The first efforts by the Burlingame government to preserve trees took place almost as soon as there was a Burlingame government. In May 1908, the city voted to incorporate. On September 3, 1908, at the urging of the Burlingame Woman’s Club, an ordinance “prohibiting the cutting, injuring or destroying trees” was passed by the newly elected board of trustees. Under this ordinance, trees could only be removed with permission.
The Burlingame Woman’s Club was the city’s earliest organization, founded before the incorporation of Burlingame. This group of women concerned with civic affairs first met in the waiting room of the Southern Pacific station on May 31, 1907. In addition to other civic goals, the club aimed to increase the number of trees in Burlingame. On Arbor Day, 1908, they gave more than 600 trees to be planted in various parts of the city.
Among the trees planted at various times were acacia, European sycamore, Dracaena indivisa, double pink hawthorne, pink locust, white locust, magnolia, ash, walnut, Norway maple, red flower, eucalyptus, pepper, and Oregon maple. Over the years, tree preservation became an important ongoing concern.
Trees Both Loved and Despised
The devotion of some factions to the city’s trees seems to have waned by 1916, when the mayor and town trustees discussed adopting a resolution that favored cutting all of the gum (eucalyptus) trees on public streets in Burlingame. According to news reports of the time, “there is so much complaint and so many aplications [sic] to cut trees that the city might well make one job of it and contract for the cutting of all the trees.” The mayor stated that it was unfair to allow one person to cut trees and refuse another, and that this measure would ensure fairness to all, not to mention the reduced cost in contracting to have them all cut at once.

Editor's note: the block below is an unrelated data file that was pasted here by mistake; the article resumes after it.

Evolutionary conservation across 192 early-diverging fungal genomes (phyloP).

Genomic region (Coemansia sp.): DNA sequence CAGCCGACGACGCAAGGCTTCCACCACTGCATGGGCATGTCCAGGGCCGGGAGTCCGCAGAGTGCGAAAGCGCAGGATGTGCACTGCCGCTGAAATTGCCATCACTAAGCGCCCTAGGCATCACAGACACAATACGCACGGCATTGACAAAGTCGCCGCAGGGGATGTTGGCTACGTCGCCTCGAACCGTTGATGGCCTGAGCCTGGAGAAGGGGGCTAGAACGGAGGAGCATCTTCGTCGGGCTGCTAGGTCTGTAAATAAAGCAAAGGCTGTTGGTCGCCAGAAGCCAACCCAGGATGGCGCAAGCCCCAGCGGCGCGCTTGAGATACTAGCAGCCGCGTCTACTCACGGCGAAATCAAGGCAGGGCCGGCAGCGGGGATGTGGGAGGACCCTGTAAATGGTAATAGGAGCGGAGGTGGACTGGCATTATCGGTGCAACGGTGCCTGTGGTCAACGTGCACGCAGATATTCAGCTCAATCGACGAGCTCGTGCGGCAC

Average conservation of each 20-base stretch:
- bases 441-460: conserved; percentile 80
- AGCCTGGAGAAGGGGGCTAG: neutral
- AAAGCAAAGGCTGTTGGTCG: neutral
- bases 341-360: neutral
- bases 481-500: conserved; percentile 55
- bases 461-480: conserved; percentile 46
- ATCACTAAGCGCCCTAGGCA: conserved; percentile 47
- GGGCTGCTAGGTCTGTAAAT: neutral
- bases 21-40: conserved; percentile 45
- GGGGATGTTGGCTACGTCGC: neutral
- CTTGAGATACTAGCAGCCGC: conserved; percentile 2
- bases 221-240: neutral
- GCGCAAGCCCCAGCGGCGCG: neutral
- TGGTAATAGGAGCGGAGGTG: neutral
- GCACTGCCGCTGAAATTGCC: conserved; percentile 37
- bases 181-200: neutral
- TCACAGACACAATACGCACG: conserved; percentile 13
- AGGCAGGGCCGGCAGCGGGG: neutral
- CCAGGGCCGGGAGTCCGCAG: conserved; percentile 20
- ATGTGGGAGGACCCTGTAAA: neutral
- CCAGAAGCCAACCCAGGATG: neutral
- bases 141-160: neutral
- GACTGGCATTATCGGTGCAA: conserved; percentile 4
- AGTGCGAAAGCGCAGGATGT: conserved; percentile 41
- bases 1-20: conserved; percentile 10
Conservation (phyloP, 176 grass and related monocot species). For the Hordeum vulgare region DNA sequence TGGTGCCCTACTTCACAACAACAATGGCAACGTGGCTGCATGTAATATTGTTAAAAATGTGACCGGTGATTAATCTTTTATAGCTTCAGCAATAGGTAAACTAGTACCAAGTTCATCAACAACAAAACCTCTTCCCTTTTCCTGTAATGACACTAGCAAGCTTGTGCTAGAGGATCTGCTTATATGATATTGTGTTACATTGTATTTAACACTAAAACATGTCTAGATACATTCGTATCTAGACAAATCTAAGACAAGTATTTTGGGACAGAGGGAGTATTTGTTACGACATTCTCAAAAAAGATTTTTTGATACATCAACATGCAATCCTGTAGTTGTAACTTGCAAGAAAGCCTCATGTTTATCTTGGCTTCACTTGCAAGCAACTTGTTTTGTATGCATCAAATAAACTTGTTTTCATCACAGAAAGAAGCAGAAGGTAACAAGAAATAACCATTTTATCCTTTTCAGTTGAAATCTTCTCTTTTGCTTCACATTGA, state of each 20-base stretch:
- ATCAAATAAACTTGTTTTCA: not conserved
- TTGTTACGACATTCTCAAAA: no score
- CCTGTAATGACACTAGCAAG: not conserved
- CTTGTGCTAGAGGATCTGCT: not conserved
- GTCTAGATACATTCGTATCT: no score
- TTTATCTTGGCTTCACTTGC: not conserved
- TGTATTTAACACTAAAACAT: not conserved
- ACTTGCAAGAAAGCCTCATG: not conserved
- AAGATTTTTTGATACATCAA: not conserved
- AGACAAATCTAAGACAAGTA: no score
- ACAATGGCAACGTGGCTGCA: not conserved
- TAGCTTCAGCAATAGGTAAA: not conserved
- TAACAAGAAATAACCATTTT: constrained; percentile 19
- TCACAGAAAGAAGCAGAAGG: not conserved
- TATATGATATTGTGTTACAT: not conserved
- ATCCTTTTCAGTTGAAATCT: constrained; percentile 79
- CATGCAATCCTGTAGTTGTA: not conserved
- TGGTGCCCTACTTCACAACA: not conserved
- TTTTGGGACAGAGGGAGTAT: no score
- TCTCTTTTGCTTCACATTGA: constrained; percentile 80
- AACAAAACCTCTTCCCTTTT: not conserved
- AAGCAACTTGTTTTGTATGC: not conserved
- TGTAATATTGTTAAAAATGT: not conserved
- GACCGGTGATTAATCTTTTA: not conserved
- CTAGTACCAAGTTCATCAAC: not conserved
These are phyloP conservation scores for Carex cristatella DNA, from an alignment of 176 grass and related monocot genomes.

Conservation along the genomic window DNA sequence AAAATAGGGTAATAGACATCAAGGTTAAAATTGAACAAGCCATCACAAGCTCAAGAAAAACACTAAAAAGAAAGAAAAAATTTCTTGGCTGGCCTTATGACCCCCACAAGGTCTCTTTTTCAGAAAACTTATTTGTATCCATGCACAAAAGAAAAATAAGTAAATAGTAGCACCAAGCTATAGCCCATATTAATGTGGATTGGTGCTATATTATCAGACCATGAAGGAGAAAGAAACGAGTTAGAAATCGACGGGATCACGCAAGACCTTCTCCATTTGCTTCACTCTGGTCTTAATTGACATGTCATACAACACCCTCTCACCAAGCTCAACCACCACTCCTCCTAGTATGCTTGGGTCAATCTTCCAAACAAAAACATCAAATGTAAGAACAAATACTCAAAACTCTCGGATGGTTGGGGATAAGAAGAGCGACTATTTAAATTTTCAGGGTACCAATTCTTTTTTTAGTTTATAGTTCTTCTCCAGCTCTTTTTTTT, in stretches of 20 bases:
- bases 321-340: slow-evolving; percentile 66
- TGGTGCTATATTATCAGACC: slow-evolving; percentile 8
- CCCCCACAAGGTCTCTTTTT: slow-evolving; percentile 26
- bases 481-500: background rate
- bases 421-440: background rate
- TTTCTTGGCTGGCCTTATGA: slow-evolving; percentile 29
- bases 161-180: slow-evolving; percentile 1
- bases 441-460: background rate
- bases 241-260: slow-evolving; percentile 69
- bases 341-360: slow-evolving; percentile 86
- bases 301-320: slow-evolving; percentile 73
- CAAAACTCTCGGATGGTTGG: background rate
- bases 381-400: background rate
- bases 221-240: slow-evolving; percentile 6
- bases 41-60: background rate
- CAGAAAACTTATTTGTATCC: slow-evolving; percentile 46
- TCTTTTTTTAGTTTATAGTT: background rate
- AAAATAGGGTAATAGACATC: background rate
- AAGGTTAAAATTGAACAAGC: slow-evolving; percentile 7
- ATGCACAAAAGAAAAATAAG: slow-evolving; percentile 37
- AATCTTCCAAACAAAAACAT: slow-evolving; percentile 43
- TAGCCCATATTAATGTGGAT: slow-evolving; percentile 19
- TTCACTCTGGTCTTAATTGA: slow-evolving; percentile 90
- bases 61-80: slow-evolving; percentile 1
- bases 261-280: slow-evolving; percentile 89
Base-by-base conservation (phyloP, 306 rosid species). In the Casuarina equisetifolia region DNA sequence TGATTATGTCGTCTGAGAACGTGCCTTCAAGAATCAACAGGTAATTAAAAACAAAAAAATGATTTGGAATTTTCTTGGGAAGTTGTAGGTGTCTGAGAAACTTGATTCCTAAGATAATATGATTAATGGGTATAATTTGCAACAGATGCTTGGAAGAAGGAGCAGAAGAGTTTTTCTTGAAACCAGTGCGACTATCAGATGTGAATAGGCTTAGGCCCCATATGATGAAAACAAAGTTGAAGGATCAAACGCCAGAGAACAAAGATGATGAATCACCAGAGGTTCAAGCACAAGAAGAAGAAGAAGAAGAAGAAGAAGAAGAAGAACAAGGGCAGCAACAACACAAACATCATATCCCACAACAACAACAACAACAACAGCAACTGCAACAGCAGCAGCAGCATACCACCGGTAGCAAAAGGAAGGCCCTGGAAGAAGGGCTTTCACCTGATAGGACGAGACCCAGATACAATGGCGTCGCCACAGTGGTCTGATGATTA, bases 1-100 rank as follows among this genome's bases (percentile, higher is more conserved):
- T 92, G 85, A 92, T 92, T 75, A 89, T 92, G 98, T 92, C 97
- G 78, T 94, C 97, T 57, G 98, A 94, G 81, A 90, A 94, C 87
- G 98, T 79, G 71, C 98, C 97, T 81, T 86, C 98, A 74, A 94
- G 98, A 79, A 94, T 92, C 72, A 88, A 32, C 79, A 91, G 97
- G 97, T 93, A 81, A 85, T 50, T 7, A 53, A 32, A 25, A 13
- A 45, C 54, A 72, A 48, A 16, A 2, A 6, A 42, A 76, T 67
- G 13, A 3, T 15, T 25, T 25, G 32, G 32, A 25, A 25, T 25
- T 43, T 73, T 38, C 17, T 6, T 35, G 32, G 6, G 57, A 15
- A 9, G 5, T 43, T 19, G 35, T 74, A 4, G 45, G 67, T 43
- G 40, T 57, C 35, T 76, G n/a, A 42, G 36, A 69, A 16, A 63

However, this opinion was far from universal at the time. Newspapers announced how the Burlingame streets were winning fame from travelers far and wide for the beauty of their trees. In the end, the tree removal plan was opposed on the basis of the protection the trees provided to “the sunshine suburb” from the mighty winds that tore through from Millbrae to San Mateo.
By 1919, after the addition of North Burlingame to the city, a second civic organization, the North Burlingame Community Club, was born, and it shared with the Burlingame Woman’s Club the goal of preserving the city’s eucalyptus trees. After purchasing the lot for their clubhouse on Easton Drive (today’s Easton branch of the Burlingame Public Library), one of their first acts, in 1923, was to plant a tree on it. Throughout the 1920s, the club’s hot-button issue was to protest the cutting of trees on Easton Drive. However, during that same decade, the eucalyptus trees on the commercial strip of Broadway Avenue were felled to make way for businesses.